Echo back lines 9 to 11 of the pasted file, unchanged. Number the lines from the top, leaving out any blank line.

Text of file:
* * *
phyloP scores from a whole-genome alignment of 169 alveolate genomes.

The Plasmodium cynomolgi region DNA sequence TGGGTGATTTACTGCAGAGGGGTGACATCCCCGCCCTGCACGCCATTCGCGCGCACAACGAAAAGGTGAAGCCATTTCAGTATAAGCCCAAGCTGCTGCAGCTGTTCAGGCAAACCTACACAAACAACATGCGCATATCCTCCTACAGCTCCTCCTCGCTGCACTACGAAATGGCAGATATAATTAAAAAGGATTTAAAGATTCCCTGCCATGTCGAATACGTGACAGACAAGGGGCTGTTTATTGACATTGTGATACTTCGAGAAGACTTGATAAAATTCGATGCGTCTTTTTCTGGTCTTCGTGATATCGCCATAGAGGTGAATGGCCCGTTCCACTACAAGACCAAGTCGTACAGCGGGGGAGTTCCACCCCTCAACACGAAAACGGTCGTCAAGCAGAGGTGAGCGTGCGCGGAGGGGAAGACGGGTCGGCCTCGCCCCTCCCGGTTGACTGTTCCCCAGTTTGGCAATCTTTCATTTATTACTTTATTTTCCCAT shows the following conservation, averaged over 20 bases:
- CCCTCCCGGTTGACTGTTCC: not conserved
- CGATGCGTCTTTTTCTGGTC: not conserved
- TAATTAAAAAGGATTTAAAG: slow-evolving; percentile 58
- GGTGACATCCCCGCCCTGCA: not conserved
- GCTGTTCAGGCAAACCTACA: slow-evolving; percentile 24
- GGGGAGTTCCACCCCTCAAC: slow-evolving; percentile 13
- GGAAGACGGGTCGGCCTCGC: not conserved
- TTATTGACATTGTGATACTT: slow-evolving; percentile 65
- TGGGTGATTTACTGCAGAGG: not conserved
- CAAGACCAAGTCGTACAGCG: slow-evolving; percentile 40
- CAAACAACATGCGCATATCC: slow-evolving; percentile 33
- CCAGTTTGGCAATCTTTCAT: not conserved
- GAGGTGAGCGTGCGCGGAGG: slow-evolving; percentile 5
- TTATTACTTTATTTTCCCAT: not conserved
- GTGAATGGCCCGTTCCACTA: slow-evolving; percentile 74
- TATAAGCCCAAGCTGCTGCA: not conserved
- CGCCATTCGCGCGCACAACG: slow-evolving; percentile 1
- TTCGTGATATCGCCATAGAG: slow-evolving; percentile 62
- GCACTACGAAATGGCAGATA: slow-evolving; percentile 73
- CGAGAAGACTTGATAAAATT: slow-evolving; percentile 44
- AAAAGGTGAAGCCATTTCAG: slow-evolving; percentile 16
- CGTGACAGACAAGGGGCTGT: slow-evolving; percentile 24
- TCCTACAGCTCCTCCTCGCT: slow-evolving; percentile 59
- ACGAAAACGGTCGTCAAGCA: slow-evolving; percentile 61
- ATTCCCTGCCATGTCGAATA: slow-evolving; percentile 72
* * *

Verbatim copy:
- GGAAGACGGGTCGGCCTCGC: not conserved
- TTATTGACATTGTGATACTT: slow-evolving; percentile 65
- TGGGTGATTTACTGCAGAGG: not conserved